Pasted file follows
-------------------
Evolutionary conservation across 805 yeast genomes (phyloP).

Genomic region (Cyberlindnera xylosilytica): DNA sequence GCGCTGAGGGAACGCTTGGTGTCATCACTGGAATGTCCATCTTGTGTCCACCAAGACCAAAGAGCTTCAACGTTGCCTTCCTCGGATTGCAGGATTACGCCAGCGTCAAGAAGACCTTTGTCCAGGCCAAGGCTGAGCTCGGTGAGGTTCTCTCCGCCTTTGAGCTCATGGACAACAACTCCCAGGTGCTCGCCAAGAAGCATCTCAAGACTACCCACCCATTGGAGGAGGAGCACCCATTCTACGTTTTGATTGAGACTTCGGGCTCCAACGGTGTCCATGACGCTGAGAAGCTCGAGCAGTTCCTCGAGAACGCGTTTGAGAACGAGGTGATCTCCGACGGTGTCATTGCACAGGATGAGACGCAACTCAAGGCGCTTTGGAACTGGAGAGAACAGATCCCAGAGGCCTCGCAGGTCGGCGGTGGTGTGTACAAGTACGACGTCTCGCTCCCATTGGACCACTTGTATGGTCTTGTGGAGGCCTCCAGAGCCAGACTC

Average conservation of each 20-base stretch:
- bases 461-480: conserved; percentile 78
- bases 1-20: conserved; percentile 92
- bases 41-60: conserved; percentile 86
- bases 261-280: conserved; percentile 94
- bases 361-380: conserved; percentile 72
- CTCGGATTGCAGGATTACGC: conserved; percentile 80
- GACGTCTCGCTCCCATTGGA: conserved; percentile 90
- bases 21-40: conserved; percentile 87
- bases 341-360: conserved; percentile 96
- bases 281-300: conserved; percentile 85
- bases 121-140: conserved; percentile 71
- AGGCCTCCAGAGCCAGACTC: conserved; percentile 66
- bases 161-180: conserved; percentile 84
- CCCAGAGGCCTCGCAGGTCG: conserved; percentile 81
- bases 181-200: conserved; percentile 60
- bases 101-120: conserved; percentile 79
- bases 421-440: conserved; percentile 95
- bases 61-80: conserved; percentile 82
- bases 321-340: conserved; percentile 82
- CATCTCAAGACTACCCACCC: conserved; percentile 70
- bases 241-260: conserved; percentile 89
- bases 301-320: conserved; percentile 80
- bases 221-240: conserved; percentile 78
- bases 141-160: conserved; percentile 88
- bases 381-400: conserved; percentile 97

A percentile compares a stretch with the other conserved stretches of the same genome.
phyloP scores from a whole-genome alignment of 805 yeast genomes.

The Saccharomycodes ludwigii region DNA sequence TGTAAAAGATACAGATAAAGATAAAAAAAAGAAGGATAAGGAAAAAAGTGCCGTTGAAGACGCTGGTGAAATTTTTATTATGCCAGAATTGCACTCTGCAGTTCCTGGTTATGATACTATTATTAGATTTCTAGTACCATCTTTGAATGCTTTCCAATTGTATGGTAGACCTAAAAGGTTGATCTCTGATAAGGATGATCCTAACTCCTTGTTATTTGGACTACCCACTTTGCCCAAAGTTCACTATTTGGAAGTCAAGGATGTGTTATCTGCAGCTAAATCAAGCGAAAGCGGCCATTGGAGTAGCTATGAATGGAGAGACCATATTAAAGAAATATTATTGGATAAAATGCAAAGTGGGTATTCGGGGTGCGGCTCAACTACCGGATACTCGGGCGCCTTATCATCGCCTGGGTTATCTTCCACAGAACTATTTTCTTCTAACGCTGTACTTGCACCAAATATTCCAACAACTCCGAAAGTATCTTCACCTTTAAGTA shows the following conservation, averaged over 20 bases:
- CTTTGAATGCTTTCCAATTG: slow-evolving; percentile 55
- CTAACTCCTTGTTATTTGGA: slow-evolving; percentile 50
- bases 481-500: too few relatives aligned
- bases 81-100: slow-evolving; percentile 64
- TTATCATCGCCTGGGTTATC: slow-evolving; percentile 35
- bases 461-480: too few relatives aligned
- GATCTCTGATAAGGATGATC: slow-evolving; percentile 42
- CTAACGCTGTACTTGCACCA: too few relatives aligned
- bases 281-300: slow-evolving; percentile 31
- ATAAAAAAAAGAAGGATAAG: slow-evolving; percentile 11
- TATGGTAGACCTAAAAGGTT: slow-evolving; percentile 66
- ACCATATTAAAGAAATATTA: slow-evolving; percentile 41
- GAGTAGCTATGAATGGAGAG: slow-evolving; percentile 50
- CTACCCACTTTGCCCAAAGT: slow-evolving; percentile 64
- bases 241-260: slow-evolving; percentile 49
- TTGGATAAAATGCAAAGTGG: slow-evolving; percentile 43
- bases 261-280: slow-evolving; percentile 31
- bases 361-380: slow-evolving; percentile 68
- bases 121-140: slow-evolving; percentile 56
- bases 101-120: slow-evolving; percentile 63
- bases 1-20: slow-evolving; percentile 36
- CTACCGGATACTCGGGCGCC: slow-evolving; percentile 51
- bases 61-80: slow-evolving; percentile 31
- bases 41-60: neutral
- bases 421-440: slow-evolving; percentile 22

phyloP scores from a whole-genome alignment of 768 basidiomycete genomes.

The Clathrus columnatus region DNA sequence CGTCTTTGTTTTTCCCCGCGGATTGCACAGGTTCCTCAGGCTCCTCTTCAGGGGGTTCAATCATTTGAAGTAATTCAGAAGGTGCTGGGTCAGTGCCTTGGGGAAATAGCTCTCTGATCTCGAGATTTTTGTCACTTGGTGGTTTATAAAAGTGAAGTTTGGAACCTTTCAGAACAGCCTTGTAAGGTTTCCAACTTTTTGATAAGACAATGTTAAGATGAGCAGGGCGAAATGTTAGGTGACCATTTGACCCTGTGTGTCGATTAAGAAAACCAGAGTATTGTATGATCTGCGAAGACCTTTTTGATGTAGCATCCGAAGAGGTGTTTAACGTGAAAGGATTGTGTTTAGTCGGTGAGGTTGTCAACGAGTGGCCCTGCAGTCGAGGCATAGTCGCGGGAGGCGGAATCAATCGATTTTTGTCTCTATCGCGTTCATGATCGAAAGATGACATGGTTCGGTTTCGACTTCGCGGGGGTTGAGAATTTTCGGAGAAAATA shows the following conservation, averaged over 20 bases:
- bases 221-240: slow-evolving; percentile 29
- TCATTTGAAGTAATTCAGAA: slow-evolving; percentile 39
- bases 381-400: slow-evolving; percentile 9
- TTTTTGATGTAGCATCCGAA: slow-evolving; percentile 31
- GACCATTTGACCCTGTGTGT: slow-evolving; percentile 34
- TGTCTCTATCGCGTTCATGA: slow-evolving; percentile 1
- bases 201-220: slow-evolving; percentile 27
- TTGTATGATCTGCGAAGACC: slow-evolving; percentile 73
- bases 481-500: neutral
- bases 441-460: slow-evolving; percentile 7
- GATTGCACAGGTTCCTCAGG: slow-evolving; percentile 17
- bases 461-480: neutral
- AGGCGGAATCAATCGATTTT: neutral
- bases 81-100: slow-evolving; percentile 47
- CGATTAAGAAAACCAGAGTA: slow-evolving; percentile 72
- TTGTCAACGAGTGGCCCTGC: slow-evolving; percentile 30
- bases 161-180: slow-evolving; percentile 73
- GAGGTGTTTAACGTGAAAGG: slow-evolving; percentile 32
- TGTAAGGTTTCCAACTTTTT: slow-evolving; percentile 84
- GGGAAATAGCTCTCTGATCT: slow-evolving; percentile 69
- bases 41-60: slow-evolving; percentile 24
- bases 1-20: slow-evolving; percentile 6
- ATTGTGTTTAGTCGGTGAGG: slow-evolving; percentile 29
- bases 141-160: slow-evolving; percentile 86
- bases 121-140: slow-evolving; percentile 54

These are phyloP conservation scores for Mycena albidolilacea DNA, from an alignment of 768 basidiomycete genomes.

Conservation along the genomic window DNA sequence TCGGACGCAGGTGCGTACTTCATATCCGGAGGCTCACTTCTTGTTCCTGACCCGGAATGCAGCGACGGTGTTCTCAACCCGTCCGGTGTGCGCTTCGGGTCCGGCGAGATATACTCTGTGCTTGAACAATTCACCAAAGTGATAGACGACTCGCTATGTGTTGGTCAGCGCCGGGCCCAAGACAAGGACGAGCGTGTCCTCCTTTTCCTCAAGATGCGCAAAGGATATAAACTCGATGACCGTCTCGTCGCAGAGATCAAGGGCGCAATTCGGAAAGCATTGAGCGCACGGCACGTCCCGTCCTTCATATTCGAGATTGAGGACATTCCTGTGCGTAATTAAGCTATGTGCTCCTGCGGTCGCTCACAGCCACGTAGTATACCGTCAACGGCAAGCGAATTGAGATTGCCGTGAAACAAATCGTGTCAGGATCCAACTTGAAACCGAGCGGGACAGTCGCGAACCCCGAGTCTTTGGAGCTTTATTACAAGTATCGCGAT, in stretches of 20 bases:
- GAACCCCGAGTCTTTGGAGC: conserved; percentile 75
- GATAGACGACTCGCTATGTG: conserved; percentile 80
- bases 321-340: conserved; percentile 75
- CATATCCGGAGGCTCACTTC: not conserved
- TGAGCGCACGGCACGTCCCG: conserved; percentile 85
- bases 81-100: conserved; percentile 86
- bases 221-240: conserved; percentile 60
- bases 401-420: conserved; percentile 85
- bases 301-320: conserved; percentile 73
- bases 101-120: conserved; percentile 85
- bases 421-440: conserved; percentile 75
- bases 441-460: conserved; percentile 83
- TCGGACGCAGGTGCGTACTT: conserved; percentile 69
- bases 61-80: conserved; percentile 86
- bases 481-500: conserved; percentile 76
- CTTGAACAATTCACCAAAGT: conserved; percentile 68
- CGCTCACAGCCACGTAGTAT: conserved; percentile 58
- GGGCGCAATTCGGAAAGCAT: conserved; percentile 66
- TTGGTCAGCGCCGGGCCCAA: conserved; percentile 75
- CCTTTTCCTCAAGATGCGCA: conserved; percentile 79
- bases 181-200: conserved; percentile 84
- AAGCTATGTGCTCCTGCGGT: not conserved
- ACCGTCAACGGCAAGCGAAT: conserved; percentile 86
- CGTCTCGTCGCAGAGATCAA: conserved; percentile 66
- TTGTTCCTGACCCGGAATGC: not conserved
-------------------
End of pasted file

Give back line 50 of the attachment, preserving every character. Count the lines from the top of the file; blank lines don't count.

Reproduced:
- bases 121-140: slow-evolving; percentile 56